Freestyle - Style which involves catching a lot of air in and out of the pipe.
Goofy - Right foot forward.
Heel edge - The edge of the board at your heels.
Hit - A jump or bank of snow which will aid you in your quest of ever more wicked airs.
Inserts - What your bindings get screwed into.
Kicker - A steep jump that will help you catch air.
Leash - The umbilical cord that links board to boarder and prevents episodes of runaway snowboards.
Lip - Top of a halfpipe or a bank of snow.
Moguls - Bumps formed by skiers following the same line down a steep slope.
Nose - The front of yer board.
Off piste - Off the groomed piste and into powder.
Ollie - Using the spring in the board to catch a bit of air without the aid of a hit.
Powder - mmmm. Fresh, deep snow that is just dreamy to ride through.
P-tex - The stuff that fills the gouges in your boards base after going over rocks.
Regular - Left foot forward.
Side cut - The curve of the snowboards edge.
Side slip - The first beginners move where you slip down the hill on the heel edge.
Stiffy - Straightening both legs whilst doing an aerial trick.
Stomp pad - Non slip pad between the bindings.
Switch stance - Riding the board backwards.
Tail - Back of the board.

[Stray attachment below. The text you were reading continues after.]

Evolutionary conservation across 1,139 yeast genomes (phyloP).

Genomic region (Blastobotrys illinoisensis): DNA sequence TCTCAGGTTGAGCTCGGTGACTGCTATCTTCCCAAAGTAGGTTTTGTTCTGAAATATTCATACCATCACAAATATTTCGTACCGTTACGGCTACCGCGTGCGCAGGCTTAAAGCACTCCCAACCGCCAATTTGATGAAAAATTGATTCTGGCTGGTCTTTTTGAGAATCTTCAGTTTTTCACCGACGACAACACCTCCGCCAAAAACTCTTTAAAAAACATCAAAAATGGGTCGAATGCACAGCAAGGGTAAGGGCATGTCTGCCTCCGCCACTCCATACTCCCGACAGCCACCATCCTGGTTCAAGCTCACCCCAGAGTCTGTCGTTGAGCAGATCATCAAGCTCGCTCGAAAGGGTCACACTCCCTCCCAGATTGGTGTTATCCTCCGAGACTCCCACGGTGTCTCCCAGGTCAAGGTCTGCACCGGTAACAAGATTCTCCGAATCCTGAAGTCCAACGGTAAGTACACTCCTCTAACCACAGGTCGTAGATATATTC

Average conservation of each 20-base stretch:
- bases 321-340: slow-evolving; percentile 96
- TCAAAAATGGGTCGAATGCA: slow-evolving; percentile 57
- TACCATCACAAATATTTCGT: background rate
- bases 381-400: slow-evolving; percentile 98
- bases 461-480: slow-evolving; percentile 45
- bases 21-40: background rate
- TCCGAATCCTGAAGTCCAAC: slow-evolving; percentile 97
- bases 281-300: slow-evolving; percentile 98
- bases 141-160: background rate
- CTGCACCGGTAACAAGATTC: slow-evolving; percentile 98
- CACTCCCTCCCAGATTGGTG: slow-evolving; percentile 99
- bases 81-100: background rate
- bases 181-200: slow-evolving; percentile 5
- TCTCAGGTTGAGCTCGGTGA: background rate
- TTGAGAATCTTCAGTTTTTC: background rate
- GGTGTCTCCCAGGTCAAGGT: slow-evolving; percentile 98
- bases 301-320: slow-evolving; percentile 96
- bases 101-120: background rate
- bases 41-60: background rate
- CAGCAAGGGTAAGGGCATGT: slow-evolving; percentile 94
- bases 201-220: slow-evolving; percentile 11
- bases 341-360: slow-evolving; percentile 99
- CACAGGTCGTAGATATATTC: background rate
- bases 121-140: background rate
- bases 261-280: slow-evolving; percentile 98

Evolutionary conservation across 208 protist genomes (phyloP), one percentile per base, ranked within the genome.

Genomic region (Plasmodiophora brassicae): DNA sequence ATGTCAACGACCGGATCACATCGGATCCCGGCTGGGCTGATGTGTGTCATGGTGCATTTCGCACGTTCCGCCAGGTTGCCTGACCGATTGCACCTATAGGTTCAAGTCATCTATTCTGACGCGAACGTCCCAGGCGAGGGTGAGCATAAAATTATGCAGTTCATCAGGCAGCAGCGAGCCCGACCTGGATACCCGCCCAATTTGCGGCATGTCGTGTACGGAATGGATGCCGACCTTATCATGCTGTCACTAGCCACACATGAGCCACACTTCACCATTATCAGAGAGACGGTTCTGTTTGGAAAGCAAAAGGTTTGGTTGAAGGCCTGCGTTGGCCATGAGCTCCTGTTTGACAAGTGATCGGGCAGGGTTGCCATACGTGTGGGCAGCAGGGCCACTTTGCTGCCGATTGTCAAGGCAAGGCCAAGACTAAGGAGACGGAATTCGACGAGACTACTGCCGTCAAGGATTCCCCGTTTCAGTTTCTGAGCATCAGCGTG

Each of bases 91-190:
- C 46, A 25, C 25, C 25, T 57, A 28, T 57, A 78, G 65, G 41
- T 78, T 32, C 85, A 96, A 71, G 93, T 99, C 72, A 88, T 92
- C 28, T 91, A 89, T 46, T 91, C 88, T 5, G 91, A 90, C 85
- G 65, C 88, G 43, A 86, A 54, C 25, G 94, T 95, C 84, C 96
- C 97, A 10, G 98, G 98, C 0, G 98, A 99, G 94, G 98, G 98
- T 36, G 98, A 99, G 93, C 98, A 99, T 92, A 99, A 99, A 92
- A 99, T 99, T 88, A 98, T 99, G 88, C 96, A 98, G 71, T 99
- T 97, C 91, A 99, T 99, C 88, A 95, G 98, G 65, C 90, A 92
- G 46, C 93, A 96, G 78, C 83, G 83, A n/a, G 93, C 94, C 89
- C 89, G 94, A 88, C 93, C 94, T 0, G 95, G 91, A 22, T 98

Toe edge - The edge of the board at your toes.
Traverse - Riding across the slope on one edge.
Twin tip - a freestyle board that has the same nose and tail.

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Top tips

  1. Beware flat areas, as these are the easiest places where you can catch an edge and experience whiplash as you head plant to the front or back.
  2. When you are turning force yourself to put most of your weight on the front foot and this will help you make the turns more easily.
  3. Beware the guys in point 4 above (i.e. the impetuous who insist on teaching themselves to board) - they are a liability..... avoid.
  4. Chairlifts - for your first couple of days it will save you a lot of hassle if you go to a ski area that has chairlifts as mastering draglifts is an art in itself.
  5. T-bar draglifts when learning how to use these try to persuade a skier to go up with you as their skis will help you make it to the top. It will also mean that spaces aren't being wasted with single boarders going up the lift.
  6. Button drag lifts/Pomas - Try this drag lift only once you have mastered t-bars, and be warned they can start off pretty viciously.
  7. Until you are feeling competent and carving reasonable turns avoid mogul fields, as you'll just end up side-slipping your way down, and the skiers won't thank you for wrecking their manicured bumps.
  8. Learn how to snowboard with a mate, it makes it much more fun.